I often get Transport for London information messages. I suspect a few million people in London do. But until just now, I’ve not seen it used as a malware distribution trick. Here’s what they look like:
Received: from [188.8.131.52] ([184.108.40.206]) by
(8.14.4/8.14.4) with ESMTP id t5QAj0ns002218 for ; Fri, 26 Jun 2015 11:45:01 +0100 (BST) (envelope-from firstname.lastname@example.org) Date: Fri, 26 Jun 2015 12:45:04 +0200 From: Subject: Email from Transport for London To: Message-ID: MIME-Version: 1.0 Importance: Normal X-Priority: 3 (Normal) X-Mailer: SAP Web Application Server 7.00 Content-Type: multipart/mixed; boundary="=_5557BCCC15D34570E10080000A82A3EC" Envelope-To: --=_5557BCCC15D34570E10080000A82A3EC Content-Disposition: inline Content-Type: text/plain; charset="us-ascii" Content-Transfer-Encoding: quoted-printable Content-Description: Email from Transport for London Dear Customer, Please open the attached file to view correspondence from Transport for London. If the attachment is in DOC format you may need Adobe Acrobat Reader to read or download this attachment. Thank you for contacting Transport for London. Business Operations Customer Service Representative ______________________________________________________________________ This email has been scanned by the Symantec Email Security.cloud service. For more information please visit http://www.symanteccloud.com This email and any attachment are intended solely for the addressee, are s= trictly confidential and may be legally privileged. If you are not the int= ended recipient any reading, dissemination, copying or any other use or re= liance is prohibited. If you have received this email in error please noti= fy the sender immediately by email and then permanently delete the email. ______________________________________________________________________ --=_5557BCCC15D34570E10080000A82A3EC Content-Disposition: attachment; filename="AP0210932630.doc" Content-Type: application/doc; name="AP0210932630.doc" Content-Transfer-Encoding: base64 Content-Description: AP0210932630.doc 0M8R4KGxGuEAAAAAAAAAAAAAAAAAAAAAPgADAP7/CQAGAAAAAAAAAAAAAAACAAAAJwAAAAAA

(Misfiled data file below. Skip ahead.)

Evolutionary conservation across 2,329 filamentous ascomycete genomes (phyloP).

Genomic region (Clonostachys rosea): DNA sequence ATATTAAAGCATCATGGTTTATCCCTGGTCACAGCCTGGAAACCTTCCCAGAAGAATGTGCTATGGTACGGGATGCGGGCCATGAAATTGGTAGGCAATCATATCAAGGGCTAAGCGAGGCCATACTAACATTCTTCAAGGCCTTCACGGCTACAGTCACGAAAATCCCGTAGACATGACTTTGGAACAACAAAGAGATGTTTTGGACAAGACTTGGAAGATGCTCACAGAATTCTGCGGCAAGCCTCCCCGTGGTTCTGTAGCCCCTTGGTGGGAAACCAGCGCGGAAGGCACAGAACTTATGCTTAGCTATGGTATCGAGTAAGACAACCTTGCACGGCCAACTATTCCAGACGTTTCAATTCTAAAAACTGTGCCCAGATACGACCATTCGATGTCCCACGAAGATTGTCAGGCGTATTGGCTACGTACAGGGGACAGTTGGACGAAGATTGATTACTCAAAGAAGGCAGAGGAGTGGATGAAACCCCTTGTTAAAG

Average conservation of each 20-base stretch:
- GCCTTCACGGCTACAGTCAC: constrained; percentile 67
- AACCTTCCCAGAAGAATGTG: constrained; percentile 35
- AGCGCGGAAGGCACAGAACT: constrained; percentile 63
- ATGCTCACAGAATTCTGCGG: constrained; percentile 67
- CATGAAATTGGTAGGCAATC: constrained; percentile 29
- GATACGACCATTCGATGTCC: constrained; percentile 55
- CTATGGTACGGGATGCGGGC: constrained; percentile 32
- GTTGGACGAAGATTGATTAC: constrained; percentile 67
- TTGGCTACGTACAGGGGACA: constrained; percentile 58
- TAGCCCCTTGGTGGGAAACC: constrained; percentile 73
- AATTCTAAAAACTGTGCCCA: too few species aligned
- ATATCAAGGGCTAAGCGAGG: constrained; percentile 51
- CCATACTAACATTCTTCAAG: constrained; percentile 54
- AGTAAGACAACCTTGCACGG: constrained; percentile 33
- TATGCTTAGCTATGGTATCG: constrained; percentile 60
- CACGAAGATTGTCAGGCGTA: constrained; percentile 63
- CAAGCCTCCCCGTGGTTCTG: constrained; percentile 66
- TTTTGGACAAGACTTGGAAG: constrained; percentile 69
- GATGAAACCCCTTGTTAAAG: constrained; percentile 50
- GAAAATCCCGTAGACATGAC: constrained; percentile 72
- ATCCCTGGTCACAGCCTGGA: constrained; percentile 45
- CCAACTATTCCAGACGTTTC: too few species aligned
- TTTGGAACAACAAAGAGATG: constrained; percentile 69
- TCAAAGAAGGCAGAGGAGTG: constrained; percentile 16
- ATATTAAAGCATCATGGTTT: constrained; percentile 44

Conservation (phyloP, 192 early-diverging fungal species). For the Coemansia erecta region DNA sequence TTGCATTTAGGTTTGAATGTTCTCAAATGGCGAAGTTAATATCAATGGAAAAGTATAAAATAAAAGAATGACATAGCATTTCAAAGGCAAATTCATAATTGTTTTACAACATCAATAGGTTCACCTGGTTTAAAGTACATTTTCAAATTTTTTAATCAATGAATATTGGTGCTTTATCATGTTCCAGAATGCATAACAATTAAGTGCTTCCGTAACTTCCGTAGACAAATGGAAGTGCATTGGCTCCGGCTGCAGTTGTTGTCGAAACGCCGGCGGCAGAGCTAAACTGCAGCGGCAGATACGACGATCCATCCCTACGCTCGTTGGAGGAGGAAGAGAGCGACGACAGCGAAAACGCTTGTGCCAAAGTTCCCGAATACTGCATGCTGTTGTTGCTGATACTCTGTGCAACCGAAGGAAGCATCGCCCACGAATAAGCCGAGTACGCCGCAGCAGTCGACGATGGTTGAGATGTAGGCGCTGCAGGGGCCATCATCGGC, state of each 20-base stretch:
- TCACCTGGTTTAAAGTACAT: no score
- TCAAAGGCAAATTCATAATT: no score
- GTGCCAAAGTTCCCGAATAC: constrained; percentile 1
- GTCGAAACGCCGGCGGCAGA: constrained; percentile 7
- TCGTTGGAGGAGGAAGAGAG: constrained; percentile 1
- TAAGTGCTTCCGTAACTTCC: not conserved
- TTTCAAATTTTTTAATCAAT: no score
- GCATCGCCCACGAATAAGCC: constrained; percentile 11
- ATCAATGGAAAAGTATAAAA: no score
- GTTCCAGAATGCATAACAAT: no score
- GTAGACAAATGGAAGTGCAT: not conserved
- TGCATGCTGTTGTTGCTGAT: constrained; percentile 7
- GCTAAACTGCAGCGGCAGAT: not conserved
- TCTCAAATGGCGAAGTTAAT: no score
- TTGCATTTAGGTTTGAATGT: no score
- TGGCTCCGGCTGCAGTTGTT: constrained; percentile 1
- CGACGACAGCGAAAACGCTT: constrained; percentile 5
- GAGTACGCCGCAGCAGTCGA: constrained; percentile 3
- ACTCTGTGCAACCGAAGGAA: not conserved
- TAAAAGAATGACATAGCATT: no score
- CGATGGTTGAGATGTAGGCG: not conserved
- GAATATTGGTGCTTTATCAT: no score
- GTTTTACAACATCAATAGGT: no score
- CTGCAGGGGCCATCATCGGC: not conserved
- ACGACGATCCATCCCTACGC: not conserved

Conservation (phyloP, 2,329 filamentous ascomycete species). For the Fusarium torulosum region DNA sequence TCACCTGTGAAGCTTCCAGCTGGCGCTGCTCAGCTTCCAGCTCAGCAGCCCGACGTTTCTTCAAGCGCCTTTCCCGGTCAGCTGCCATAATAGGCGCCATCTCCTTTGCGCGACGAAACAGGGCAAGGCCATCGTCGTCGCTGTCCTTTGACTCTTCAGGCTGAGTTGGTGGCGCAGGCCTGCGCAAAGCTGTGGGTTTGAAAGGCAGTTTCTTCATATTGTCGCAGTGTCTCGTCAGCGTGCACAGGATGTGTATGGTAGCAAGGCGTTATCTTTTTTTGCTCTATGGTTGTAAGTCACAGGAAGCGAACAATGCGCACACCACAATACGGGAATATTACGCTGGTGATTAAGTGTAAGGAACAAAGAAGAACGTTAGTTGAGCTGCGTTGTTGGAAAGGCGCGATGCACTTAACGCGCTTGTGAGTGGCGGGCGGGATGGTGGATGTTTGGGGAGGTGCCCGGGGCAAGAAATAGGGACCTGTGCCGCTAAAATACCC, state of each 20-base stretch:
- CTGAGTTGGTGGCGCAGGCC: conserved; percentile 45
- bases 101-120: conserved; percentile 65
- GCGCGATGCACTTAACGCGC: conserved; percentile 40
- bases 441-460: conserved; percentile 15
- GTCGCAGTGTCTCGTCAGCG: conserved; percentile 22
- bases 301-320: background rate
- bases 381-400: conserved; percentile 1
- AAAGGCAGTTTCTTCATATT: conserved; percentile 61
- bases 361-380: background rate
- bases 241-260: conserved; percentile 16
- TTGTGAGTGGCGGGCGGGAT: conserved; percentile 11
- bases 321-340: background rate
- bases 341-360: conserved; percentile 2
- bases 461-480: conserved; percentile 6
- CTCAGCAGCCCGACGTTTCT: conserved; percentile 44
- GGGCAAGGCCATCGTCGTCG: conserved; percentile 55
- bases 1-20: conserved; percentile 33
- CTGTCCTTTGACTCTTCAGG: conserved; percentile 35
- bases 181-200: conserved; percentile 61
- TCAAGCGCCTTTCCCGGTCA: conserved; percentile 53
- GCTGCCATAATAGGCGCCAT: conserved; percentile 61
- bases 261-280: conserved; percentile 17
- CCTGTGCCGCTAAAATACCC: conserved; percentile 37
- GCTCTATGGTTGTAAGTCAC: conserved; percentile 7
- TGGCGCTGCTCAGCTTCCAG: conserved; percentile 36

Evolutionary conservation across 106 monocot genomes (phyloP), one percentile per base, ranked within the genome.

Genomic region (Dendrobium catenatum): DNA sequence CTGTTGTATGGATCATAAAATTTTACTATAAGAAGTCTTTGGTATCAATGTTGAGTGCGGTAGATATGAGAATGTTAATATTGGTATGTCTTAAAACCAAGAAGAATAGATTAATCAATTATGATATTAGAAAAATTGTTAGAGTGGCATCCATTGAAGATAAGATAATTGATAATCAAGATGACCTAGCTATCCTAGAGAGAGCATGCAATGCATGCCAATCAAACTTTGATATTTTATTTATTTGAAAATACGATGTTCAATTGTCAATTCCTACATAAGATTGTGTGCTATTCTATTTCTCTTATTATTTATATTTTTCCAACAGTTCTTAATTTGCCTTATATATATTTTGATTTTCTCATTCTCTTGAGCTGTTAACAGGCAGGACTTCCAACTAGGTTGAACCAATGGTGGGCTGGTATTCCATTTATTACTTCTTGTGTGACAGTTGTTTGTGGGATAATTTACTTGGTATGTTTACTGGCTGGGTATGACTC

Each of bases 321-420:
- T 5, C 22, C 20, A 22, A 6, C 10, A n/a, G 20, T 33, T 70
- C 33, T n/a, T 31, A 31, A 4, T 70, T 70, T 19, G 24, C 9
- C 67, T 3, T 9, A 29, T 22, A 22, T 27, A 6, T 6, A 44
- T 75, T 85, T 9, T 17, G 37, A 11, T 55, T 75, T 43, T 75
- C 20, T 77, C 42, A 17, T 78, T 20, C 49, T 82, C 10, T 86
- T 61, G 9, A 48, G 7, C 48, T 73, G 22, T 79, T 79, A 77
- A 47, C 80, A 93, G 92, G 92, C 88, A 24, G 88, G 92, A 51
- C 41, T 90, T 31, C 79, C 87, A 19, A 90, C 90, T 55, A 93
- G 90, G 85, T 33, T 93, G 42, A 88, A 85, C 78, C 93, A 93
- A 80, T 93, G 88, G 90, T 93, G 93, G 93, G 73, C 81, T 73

The file attachment is a dodgy Microsoft Word document, unknown to malware scanners, and in spite of the faulty English it’s unlikely that Bayesian analysis will think it odd, although the SPF records don’t match and the IP address is currently flagged as slightly dodgy with no reverse lookup. It belongs to Telekom Austria, and I suspect it’s NOT a botnet at this time.
If anyone else has received one, I’d be interested to know! I let TFL know, and, refreshingly, got through to the right people and they took the matter seriously. This is hardly ever the case, so my feelings for TFL have gone up several notches!